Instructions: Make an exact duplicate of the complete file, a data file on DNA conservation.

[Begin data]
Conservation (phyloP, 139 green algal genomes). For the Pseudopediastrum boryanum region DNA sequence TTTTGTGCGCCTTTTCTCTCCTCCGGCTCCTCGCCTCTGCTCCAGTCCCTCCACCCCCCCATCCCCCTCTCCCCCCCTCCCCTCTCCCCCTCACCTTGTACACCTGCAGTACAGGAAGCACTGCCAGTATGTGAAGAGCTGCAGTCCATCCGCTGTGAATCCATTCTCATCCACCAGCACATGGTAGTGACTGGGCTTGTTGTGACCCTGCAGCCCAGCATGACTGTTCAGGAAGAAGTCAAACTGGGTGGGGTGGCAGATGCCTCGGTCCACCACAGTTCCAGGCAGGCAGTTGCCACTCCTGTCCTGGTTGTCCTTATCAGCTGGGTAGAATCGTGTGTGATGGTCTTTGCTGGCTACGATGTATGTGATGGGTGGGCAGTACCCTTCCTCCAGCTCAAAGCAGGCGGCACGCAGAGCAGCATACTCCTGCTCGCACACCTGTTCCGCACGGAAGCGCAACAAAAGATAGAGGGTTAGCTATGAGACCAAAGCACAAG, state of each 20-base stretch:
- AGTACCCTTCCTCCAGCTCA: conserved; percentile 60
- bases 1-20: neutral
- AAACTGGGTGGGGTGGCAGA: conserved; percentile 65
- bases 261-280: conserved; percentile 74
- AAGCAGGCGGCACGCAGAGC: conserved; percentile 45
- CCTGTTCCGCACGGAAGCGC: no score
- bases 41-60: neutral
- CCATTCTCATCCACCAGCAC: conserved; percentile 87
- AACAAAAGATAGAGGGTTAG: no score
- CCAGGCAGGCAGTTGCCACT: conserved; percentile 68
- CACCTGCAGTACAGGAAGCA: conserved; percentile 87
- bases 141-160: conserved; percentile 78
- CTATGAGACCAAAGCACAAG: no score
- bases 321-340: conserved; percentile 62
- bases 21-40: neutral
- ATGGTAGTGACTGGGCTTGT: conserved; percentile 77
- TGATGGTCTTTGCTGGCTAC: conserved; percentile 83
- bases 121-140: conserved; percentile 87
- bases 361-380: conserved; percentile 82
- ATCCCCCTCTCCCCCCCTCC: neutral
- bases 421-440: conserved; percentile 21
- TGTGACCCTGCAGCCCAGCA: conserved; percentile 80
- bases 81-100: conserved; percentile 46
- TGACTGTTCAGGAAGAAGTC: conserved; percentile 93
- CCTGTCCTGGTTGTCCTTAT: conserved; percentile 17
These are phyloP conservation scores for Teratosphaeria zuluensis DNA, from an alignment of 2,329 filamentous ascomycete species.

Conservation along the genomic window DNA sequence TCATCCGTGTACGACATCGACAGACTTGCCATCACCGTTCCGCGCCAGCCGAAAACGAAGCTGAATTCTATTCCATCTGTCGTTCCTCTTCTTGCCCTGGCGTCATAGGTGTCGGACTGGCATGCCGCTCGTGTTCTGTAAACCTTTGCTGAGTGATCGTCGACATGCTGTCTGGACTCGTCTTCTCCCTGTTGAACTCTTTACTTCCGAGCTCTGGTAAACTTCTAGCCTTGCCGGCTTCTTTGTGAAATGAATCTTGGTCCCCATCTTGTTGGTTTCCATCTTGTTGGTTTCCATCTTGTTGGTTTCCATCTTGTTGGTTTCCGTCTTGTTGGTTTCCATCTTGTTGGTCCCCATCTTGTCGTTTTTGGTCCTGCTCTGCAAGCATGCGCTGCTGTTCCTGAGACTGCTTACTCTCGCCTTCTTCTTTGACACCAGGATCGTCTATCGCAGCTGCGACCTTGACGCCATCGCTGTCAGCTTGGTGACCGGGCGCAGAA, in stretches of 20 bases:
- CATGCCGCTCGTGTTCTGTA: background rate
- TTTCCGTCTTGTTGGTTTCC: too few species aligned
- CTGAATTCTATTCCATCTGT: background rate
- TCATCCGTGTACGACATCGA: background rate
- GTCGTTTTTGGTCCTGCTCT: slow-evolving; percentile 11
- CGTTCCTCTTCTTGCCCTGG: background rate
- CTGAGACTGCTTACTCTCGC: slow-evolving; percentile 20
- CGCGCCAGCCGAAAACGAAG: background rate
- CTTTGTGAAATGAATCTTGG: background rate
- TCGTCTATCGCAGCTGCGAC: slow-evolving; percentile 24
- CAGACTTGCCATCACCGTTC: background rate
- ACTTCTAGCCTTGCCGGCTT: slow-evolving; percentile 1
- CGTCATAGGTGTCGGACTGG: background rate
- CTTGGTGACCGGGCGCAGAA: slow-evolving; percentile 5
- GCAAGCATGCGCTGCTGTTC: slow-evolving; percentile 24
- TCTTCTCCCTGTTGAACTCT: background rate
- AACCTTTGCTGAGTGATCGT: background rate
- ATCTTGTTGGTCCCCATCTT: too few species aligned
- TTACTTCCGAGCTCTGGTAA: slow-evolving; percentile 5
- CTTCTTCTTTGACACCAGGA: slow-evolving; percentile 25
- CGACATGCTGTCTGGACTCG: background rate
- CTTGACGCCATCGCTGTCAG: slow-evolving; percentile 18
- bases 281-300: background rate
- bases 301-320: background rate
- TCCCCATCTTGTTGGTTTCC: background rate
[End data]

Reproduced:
Conservation (phyloP, 139 green algal genomes). For the Pseudopediastrum boryanum region DNA sequence TTTTGTGCGCCTTTTCTCTCCTCCGGCTCCTCGCCTCTGCTCCAGTCCCTCCACCCCCCCATCCCCCTCTCCCCCCCTCCCCTCTCCCCCTCACCTTGTACACCTGCAGTACAGGAAGCACTGCCAGTATGTGAAGAGCTGCAGTCCATCCGCTGTGAATCCATTCTCATCCACCAGCACATGGTAGTGACTGGGCTTGTTGTGACCCTGCAGCCCAGCATGACTGTTCAGGAAGAAGTCAAACTGGGTGGGGTGGCAGATGCCTCGGTCCACCACAGTTCCAGGCAGGCAGTTGCCACTCCTGTCCTGGTTGTCCTTATCAGCTGGGTAGAATCGTGTGTGATGGTCTTTGCTGGCTACGATGTATGTGATGGGTGGGCAGTACCCTTCCTCCAGCTCAAAGCAGGCGGCACGCAGAGCAGCATACTCCTGCTCGCACACCTGTTCCGCACGGAAGCGCAACAAAAGATAGAGGGTTAGCTATGAGACCAAAGCACAAG, state of each 20-base stretch:
- AGTACCCTTCCTCCAGCTCA: conserved; percentile 60
- bases 1-20: neutral
- AAACTGGGTGGGGTGGCAGA: conserved; percentile 65
- bases 261-280: conserved; percentile 74
- AAGCAGGCGGCACGCAGAGC: conserved; percentile 45
- CCTGTTCCGCACGGAAGCGC: no score
- bases 41-60: neutral
- CCATTCTCATCCACCAGCAC: conserved; percentile 87
- AACAAAAGATAGAGGGTTAG: no score
- CCAGGCAGGCAGTTGCCACT: conserved; percentile 68
- CACCTGCAGTACAGGAAGCA: conserved; percentile 87
- bases 141-160: conserved; percentile 78
- CTATGAGACCAAAGCACAAG: no score
- bases 321-340: conserved; percentile 62
- bases 21-40: neutral
- ATGGTAGTGACTGGGCTTGT: conserved; percentile 77
- TGATGGTCTTTGCTGGCTAC: conserved; percentile 83
- bases 121-140: conserved; percentile 87
- bases 361-380: conserved; percentile 82
- ATCCCCCTCTCCCCCCCTCC: neutral
- bases 421-440: conserved; percentile 21
- TGTGACCCTGCAGCCCAGCA: conserved; percentile 80
- bases 81-100: conserved; percentile 46
- TGACTGTTCAGGAAGAAGTC: conserved; percentile 93
- CCTGTCCTGGTTGTCCTTAT: conserved; percentile 17
These are phyloP conservation scores for Teratosphaeria zuluensis DNA, from an alignment of 2,329 filamentous ascomycete species.

Conservation along the genomic window DNA sequence TCATCCGTGTACGACATCGACAGACTTGCCATCACCGTTCCGCGCCAGCCGAAAACGAAGCTGAATTCTATTCCATCTGTCGTTCCTCTTCTTGCCCTGGCGTCATAGGTGTCGGACTGGCATGCCGCTCGTGTTCTGTAAACCTTTGCTGAGTGATCGTCGACATGCTGTCTGGACTCGTCTTCTCCCTGTTGAACTCTTTACTTCCGAGCTCTGGTAAACTTCTAGCCTTGCCGGCTTCTTTGTGAAATGAATCTTGGTCCCCATCTTGTTGGTTTCCATCTTGTTGGTTTCCATCTTGTTGGTTTCCATCTTGTTGGTTTCCGTCTTGTTGGTTTCCATCTTGTTGGTCCCCATCTTGTCGTTTTTGGTCCTGCTCTGCAAGCATGCGCTGCTGTTCCTGAGACTGCTTACTCTCGCCTTCTTCTTTGACACCAGGATCGTCTATCGCAGCTGCGACCTTGACGCCATCGCTGTCAGCTTGGTGACCGGGCGCAGAA, in stretches of 20 bases:
- CATGCCGCTCGTGTTCTGTA: background rate
- TTTCCGTCTTGTTGGTTTCC: too few species aligned
- CTGAATTCTATTCCATCTGT: background rate
- TCATCCGTGTACGACATCGA: background rate
- GTCGTTTTTGGTCCTGCTCT: slow-evolving; percentile 11
- CGTTCCTCTTCTTGCCCTGG: background rate
- CTGAGACTGCTTACTCTCGC: slow-evolving; percentile 20
- CGCGCCAGCCGAAAACGAAG: background rate
- CTTTGTGAAATGAATCTTGG: background rate
- TCGTCTATCGCAGCTGCGAC: slow-evolving; percentile 24
- CAGACTTGCCATCACCGTTC: background rate
- ACTTCTAGCCTTGCCGGCTT: slow-evolving; percentile 1
- CGTCATAGGTGTCGGACTGG: background rate
- CTTGGTGACCGGGCGCAGAA: slow-evolving; percentile 5
- GCAAGCATGCGCTGCTGTTC: slow-evolving; percentile 24
- TCTTCTCCCTGTTGAACTCT: background rate
- AACCTTTGCTGAGTGATCGT: background rate
- ATCTTGTTGGTCCCCATCTT: too few species aligned
- TTACTTCCGAGCTCTGGTAA: slow-evolving; percentile 5
- CTTCTTCTTTGACACCAGGA: slow-evolving; percentile 25
- CGACATGCTGTCTGGACTCG: background rate
- CTTGACGCCATCGCTGTCAG: slow-evolving; percentile 18
- bases 281-300: background rate
- bases 301-320: background rate
- TCCCCATCTTGTTGGTTTCC: background rate